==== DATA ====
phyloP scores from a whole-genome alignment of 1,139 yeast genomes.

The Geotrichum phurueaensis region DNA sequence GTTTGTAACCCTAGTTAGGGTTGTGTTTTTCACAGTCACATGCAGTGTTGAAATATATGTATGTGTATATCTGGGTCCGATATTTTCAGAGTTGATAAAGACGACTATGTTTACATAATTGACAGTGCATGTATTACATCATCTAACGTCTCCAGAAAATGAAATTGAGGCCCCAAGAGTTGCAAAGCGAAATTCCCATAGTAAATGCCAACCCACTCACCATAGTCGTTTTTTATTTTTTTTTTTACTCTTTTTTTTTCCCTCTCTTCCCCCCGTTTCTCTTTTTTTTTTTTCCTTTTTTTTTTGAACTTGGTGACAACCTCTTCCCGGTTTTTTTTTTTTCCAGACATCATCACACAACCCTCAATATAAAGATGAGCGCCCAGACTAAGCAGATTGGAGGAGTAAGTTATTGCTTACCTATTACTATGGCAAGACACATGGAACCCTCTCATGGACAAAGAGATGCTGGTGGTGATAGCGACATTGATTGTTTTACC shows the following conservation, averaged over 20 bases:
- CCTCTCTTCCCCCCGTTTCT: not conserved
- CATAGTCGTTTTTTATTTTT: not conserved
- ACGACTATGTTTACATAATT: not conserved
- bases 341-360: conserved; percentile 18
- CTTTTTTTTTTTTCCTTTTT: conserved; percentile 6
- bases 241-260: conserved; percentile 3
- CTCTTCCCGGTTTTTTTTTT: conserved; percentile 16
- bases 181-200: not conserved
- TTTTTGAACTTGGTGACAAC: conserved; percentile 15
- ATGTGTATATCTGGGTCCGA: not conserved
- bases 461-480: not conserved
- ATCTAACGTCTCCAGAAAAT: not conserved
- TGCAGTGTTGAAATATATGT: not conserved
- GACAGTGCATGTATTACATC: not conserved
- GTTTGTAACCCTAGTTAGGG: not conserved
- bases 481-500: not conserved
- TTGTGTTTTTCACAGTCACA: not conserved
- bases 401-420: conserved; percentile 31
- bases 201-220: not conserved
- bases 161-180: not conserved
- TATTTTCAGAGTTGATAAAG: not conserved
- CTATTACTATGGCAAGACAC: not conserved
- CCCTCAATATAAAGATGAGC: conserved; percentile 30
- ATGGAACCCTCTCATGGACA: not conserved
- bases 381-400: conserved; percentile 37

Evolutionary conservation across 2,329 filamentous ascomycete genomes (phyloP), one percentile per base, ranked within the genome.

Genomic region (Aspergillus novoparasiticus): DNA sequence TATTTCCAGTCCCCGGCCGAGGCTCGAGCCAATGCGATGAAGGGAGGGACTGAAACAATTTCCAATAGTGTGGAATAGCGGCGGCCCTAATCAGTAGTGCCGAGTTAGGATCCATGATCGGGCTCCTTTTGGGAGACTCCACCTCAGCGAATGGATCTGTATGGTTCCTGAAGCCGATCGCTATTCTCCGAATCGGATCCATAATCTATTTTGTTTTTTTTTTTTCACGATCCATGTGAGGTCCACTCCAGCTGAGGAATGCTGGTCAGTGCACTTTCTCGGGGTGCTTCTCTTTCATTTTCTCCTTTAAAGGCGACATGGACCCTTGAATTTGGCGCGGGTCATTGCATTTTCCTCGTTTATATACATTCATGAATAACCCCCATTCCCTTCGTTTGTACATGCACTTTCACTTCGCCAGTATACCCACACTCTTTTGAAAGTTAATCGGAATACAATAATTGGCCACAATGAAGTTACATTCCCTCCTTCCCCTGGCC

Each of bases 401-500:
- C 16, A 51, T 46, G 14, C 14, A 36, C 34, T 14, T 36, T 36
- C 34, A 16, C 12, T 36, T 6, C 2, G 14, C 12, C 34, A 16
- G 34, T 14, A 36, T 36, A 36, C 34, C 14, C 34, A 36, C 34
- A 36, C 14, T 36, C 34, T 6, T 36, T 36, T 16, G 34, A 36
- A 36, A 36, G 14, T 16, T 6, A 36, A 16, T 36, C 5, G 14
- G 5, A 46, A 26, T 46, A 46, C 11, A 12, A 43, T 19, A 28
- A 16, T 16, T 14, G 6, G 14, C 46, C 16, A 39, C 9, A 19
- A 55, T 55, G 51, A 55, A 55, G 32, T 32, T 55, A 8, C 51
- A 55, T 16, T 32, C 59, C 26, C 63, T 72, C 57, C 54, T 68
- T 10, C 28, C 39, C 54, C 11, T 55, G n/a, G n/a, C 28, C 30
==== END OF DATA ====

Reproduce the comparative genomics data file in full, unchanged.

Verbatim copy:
phyloP scores from a whole-genome alignment of 1,139 yeast genomes.

The Geotrichum phurueaensis region DNA sequence GTTTGTAACCCTAGTTAGGGTTGTGTTTTTCACAGTCACATGCAGTGTTGAAATATATGTATGTGTATATCTGGGTCCGATATTTTCAGAGTTGATAAAGACGACTATGTTTACATAATTGACAGTGCATGTATTACATCATCTAACGTCTCCAGAAAATGAAATTGAGGCCCCAAGAGTTGCAAAGCGAAATTCCCATAGTAAATGCCAACCCACTCACCATAGTCGTTTTTTATTTTTTTTTTTACTCTTTTTTTTTCCCTCTCTTCCCCCCGTTTCTCTTTTTTTTTTTTCCTTTTTTTTTTGAACTTGGTGACAACCTCTTCCCGGTTTTTTTTTTTTCCAGACATCATCACACAACCCTCAATATAAAGATGAGCGCCCAGACTAAGCAGATTGGAGGAGTAAGTTATTGCTTACCTATTACTATGGCAAGACACATGGAACCCTCTCATGGACAAAGAGATGCTGGTGGTGATAGCGACATTGATTGTTTTACC shows the following conservation, averaged over 20 bases:
- CCTCTCTTCCCCCCGTTTCT: not conserved
- CATAGTCGTTTTTTATTTTT: not conserved
- ACGACTATGTTTACATAATT: not conserved
- bases 341-360: conserved; percentile 18
- CTTTTTTTTTTTTCCTTTTT: conserved; percentile 6
- bases 241-260: conserved; percentile 3
- CTCTTCCCGGTTTTTTTTTT: conserved; percentile 16
- bases 181-200: not conserved
- TTTTTGAACTTGGTGACAAC: conserved; percentile 15
- ATGTGTATATCTGGGTCCGA: not conserved
- bases 461-480: not conserved
- ATCTAACGTCTCCAGAAAAT: not conserved
- TGCAGTGTTGAAATATATGT: not conserved
- GACAGTGCATGTATTACATC: not conserved
- GTTTGTAACCCTAGTTAGGG: not conserved
- bases 481-500: not conserved
- TTGTGTTTTTCACAGTCACA: not conserved
- bases 401-420: conserved; percentile 31
- bases 201-220: not conserved
- bases 161-180: not conserved
- TATTTTCAGAGTTGATAAAG: not conserved
- CTATTACTATGGCAAGACAC: not conserved
- CCCTCAATATAAAGATGAGC: conserved; percentile 30
- ATGGAACCCTCTCATGGACA: not conserved
- bases 381-400: conserved; percentile 37

Evolutionary conservation across 2,329 filamentous ascomycete genomes (phyloP), one percentile per base, ranked within the genome.

Genomic region (Aspergillus novoparasiticus): DNA sequence TATTTCCAGTCCCCGGCCGAGGCTCGAGCCAATGCGATGAAGGGAGGGACTGAAACAATTTCCAATAGTGTGGAATAGCGGCGGCCCTAATCAGTAGTGCCGAGTTAGGATCCATGATCGGGCTCCTTTTGGGAGACTCCACCTCAGCGAATGGATCTGTATGGTTCCTGAAGCCGATCGCTATTCTCCGAATCGGATCCATAATCTATTTTGTTTTTTTTTTTTCACGATCCATGTGAGGTCCACTCCAGCTGAGGAATGCTGGTCAGTGCACTTTCTCGGGGTGCTTCTCTTTCATTTTCTCCTTTAAAGGCGACATGGACCCTTGAATTTGGCGCGGGTCATTGCATTTTCCTCGTTTATATACATTCATGAATAACCCCCATTCCCTTCGTTTGTACATGCACTTTCACTTCGCCAGTATACCCACACTCTTTTGAAAGTTAATCGGAATACAATAATTGGCCACAATGAAGTTACATTCCCTCCTTCCCCTGGCC

Each of bases 401-500:
- C 16, A 51, T 46, G 14, C 14, A 36, C 34, T 14, T 36, T 36
- C 34, A 16, C 12, T 36, T 6, C 2, G 14, C 12, C 34, A 16
- G 34, T 14, A 36, T 36, A 36, C 34, C 14, C 34, A 36, C 34
- A 36, C 14, T 36, C 34, T 6, T 36, T 36, T 16, G 34, A 36
- A 36, A 36, G 14, T 16, T 6, A 36, A 16, T 36, C 5, G 14
- G 5, A 46, A 26, T 46, A 46, C 11, A 12, A 43, T 19, A 28
- A 16, T 16, T 14, G 6, G 14, C 46, C 16, A 39, C 9, A 19
- A 55, T 55, G 51, A 55, A 55, G 32, T 32, T 55, A 8, C 51
- A 55, T 16, T 32, C 59, C 26, C 63, T 72, C 57, C 54, T 68
- T 10, C 28, C 39, C 54, C 11, T 55, G n/a, G n/a, C 28, C 30